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One for all
Re Conservative Conundrum (Letters, March 6): I believe a letter-writer is mistaken in saying that returning the federal carbon tax as a per-capita dividend makes the policy ineffective.
Some people have no low-cost ways to reduce emissions; they can’t trade in for a more fuel-efficient vehicle, take transit or cut marginal trips. Because high-income households spend more on fossil fuels (being less sensitive to gas prices) and thus pay a disproportionate share of the tax, the result of returning that amount equally is that about 70 per cent of households come out ahead, even if they can’t cut emissions at all. For people who can, their incentive is to collect the dividend and save money by continuing to reduce their fuel consumption. This should lower Canada’s total output.
The question is whether the Conservatives will accept this, or continue trying to change the subject.
Russil Wvong Vancouver
PEI to Quebec
Re The Politics Of Voting In Quebec (Editorial, March 6): Speaking from painful experience after three failed provincial referendums or plebiscites on electoral reform, allow me to make a few suggestions to François Legault.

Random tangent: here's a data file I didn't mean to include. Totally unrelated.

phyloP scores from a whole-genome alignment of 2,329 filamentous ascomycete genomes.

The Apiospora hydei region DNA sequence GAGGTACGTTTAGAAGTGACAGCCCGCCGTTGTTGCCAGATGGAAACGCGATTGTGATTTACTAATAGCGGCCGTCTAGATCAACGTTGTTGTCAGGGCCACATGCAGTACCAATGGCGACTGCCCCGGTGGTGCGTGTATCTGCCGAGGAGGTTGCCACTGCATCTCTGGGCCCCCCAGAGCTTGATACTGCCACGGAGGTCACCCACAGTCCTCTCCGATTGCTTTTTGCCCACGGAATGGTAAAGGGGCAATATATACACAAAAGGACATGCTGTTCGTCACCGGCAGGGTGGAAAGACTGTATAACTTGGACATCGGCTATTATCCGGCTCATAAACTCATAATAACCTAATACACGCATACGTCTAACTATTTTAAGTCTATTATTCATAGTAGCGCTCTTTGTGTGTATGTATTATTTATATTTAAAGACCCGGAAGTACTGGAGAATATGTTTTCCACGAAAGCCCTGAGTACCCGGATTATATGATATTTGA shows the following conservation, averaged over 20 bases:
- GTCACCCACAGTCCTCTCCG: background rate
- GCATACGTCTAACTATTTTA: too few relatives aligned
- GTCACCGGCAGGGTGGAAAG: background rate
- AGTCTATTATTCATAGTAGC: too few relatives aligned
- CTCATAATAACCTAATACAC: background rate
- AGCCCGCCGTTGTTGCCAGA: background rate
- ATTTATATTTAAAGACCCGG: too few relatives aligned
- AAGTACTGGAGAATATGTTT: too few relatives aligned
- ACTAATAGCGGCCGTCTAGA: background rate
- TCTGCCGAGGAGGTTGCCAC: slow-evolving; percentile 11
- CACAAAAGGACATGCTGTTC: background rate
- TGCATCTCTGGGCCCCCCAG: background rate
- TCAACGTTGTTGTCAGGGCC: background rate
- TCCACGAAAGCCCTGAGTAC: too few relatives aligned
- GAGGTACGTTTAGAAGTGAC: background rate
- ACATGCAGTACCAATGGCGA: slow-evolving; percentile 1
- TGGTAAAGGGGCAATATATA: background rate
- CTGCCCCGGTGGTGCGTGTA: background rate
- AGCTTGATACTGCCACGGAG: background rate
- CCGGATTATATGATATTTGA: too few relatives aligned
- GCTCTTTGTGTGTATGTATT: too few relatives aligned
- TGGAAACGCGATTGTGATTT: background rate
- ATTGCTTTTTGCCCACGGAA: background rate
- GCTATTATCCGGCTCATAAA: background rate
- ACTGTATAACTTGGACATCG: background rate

First, stipulate from the outset a strong threshold for acceptance, and stay away from 50 per cent plus one.
Second, pick a single model, such as mixed-member proportional, and make it a simple yes-or-no proposition.
Third, introduce a multi-pronged public-education campaign no less than one year before the referendum.
Fourth, spell out how party-list candidates will be chosen; avoid the use of suspect committees to explore both yes and no positions; encourage the media to engage in spirited debate.
Fifth, reassure rural communities that their electoral weight (and voice) will not be diminished.
Lastly, and most important: If not all mainline parties agree on the need for reform, it is probably best to shelve the idea until a consensus is reached.
In the absence of these recommendations, at least on Prince Edward Island, the whole process tends to descend into little more than a political gong show.
Peter McKenna Professor of political science, University of Prince Edward Island; Charlottetown
A tax upon you
Re An Alberta Budget Still Betting On Oil (Editorial, March 5): The UCP government astounds me. It will balance Alberta’s debt with cuts to education, health care and parks while offering tax incentives to large companies. Has it considered all options to balance the coffers?
Why not propose a sales tax? God forbid we consider this, an Albertan might shudder. But Jason Kenney would be the first to take a swipe at other premiers, Indigenous leaders and the Prime Minister about their perceived lack of interest in the well-being of Albertans. I think he should stand up and demonstrate leadership in these challenging times.
Catherine Moore Canmore, Alta.
When will Alberta turn its focus to diversifying the provincial economy? It might be politically easier than bringing in a sales tax.
Susan Morrison Kelowna, B.C.